Canine helper worth his weight

LYN WEBSTER
Last updated 07:34 06/10/2012

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Lyn Webster

Farming profits not for get-rich-quick investors Day off? Yeah right Sunny skies, growing grass makes for happy farmer Canine helper worth his weight New mother a force to be reckoned with Hard slog on a bog Many trials and rewards of going it alone So much for a cruisy day off Helicopter harassment a farmer's burden Calling the shots is liberating

I've been given a gift worth its weight in gold and then some.

The farm I have leased in the far north comes with two major issues: a daily road crossing on a major intersection and a massive hill more suited to high-country sheep grazing than dairy cattle.

I knew what I was getting myself in for when I took this property on. After all, what farm owner leases their perfectly flat easy-access farm to a complete stranger?

The hill is a pain because there is no way in the name of farm safety that I am driving the ATV up there. It's as steep as a hen's face and severely rutted, so I will take the bike only so far and then it's shank's pony from there on.

I have heard stories from others about how they braved the precipice on two-wheelers, but that is not for me - you are a long time dead, I reckon - so I tell myself it is good exercise and press on up there on foot.

But when you are running late in the morning and you know the milk tanker is imminent and it's raining, you do wish there was a better way.

I wasn't the only one thinking that. This farm is a bit of a goldfish bowl, because the neighbours can see you in action on the road and up the hill.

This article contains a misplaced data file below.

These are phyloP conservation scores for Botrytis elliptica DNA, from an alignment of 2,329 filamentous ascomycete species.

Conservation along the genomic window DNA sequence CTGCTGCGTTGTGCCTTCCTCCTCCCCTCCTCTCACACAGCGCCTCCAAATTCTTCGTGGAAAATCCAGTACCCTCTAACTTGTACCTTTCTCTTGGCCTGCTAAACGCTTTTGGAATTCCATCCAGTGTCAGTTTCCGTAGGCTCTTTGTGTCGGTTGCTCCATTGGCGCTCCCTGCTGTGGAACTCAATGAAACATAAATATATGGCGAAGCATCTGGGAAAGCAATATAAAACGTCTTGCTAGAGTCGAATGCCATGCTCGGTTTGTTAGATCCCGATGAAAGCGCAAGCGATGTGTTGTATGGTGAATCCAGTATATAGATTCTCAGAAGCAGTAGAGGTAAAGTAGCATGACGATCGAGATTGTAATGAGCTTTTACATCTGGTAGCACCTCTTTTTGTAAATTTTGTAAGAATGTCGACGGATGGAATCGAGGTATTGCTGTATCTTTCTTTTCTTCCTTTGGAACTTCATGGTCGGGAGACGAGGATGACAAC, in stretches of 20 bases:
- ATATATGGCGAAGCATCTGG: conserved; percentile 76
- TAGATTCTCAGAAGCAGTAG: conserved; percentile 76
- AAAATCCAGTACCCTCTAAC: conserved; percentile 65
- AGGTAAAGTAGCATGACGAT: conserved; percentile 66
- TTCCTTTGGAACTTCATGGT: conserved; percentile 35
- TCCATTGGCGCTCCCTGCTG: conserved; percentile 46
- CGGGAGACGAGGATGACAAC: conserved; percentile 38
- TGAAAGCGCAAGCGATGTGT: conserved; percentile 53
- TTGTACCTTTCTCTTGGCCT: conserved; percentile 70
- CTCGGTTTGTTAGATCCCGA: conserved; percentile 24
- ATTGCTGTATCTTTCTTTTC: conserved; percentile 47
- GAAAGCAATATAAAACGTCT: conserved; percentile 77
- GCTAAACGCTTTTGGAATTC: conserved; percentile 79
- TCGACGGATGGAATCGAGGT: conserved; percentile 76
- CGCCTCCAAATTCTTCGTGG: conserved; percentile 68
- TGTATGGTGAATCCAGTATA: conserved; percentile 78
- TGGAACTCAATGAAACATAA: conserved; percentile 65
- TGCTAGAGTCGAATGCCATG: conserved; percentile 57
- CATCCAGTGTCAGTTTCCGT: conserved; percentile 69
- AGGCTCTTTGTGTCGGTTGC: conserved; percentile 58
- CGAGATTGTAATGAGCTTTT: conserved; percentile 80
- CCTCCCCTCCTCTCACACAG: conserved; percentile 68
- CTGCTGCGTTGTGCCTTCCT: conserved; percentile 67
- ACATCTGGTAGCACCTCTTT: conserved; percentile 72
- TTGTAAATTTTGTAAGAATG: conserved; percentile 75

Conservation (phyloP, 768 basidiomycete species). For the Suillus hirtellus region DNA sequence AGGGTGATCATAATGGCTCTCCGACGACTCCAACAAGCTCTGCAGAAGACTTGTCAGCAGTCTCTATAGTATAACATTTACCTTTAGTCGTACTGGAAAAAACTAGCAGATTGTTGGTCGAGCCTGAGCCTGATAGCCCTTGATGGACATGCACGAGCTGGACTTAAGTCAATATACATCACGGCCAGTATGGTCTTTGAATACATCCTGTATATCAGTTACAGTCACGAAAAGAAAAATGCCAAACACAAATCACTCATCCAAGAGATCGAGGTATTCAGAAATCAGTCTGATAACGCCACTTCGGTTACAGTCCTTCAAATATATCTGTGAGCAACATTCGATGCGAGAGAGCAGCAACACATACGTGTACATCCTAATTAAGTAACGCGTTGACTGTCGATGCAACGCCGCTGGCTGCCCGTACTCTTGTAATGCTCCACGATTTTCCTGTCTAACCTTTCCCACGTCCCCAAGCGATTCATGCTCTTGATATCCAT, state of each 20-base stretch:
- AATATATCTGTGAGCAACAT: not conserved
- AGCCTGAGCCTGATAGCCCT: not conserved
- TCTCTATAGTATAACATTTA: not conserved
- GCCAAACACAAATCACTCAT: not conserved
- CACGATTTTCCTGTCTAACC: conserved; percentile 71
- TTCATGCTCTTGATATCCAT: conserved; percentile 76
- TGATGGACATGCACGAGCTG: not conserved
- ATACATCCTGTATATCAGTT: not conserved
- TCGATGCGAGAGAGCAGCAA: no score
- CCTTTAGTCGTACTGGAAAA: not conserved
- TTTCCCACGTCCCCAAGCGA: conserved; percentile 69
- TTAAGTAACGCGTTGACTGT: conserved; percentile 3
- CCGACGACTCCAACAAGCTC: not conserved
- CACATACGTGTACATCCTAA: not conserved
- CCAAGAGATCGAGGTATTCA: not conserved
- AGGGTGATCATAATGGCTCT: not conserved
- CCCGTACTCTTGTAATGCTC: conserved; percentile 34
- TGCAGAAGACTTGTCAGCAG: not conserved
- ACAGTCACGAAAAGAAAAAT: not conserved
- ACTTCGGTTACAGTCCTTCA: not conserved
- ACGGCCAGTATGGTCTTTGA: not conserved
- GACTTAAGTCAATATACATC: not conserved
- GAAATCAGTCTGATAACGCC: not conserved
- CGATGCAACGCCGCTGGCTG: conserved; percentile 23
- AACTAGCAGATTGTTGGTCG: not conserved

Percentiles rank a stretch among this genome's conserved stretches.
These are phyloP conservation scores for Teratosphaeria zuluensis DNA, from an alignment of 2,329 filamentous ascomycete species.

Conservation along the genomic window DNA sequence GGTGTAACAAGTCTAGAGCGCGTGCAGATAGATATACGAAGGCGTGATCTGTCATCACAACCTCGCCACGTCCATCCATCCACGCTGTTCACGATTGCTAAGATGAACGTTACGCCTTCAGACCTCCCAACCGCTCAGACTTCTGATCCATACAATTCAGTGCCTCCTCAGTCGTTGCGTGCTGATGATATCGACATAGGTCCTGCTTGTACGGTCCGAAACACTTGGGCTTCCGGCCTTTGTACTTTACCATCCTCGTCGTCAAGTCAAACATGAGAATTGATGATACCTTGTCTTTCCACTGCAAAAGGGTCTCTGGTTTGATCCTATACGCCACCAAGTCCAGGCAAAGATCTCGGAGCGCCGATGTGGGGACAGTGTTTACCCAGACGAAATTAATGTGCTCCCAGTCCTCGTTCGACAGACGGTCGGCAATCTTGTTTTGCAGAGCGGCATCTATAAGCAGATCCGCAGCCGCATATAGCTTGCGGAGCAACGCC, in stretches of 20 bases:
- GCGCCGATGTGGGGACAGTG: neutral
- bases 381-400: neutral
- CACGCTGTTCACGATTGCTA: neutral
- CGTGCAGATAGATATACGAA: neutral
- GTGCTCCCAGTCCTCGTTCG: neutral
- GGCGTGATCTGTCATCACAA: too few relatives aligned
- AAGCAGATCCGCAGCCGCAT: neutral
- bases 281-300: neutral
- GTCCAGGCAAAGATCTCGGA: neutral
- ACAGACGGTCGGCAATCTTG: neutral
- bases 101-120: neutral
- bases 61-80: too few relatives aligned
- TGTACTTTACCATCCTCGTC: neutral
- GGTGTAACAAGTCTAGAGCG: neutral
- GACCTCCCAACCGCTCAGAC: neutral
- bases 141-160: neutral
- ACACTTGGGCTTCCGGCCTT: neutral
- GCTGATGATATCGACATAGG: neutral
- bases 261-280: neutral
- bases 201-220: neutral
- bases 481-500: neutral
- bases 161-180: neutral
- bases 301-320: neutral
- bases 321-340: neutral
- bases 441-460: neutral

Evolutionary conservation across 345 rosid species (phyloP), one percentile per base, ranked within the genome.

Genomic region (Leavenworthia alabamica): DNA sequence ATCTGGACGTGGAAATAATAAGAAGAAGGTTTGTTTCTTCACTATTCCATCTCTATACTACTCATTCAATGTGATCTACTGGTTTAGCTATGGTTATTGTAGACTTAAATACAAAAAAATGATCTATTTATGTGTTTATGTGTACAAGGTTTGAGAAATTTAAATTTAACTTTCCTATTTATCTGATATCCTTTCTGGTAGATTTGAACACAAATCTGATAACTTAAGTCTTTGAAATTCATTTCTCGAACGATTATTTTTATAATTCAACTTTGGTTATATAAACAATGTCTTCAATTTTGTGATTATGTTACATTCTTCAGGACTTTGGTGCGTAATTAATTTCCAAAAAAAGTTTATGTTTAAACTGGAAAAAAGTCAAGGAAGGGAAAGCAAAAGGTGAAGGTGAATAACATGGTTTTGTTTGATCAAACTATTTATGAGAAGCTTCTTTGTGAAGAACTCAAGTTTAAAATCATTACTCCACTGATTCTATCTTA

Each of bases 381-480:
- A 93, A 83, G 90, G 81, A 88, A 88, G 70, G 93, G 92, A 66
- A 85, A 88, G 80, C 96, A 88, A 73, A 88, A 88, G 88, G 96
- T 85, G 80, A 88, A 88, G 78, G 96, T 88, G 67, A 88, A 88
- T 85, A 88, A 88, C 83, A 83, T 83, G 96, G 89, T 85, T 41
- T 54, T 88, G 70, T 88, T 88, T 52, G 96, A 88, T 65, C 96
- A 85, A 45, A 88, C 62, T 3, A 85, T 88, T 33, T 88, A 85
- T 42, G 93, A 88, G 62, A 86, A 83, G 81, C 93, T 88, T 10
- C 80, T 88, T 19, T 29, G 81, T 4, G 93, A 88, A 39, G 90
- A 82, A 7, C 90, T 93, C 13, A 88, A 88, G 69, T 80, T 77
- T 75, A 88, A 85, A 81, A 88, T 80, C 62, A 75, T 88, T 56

My next-door neighbour, who is a drystock farmer, could not stand seeing me struggling to get the cows down off the hill, so he decided to give me his ex-best huntaway dog to lend a paw.

Rush is a very handsome boy, with a massive head and a gruff, serious-sounding bark. He responds to whistles, which I can't do, so I was at a bit of a loss as to whether to accept him, since I couldn't see myself communicating with this well-trained canine.

However, as the days have passed, Rush and I have developed a good relationship. After all, we repeat similar actions day in, day out. He will come to me when called and I can tell him to sit or get away back.

He has saved me hours, because I can send him up the hill while I rest at the bottom gate, and he will start barking and not come back until every cow has been gently but firmly rounded up. He is amazing, so willing and intelligent.

He has helped with the other bugbear as well - the road crossing. Taking the cows across on your own is a bit of a rigmarole, because you need to be at the front and behind at the same time to get them across in a timely manner.

I feel embarrassed if the road crossing doesn't go smoothly and traffic builds up, so the faster I can get across the better.

Now, with my four-footed friend helping, I can monitor the front and tell Rush to get away back, and with him barking, the crossing is completed in no time. He is better than a person because he's willing, reliable, doesn't answer back and will do all this for a kennel to sleep in and a few dog biscuits.

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I'm a townie, so Rush is really helping me appreciate the bond that rural people can build up with an animal. He has truly become (wo)man's best friend.

- Waikato Times

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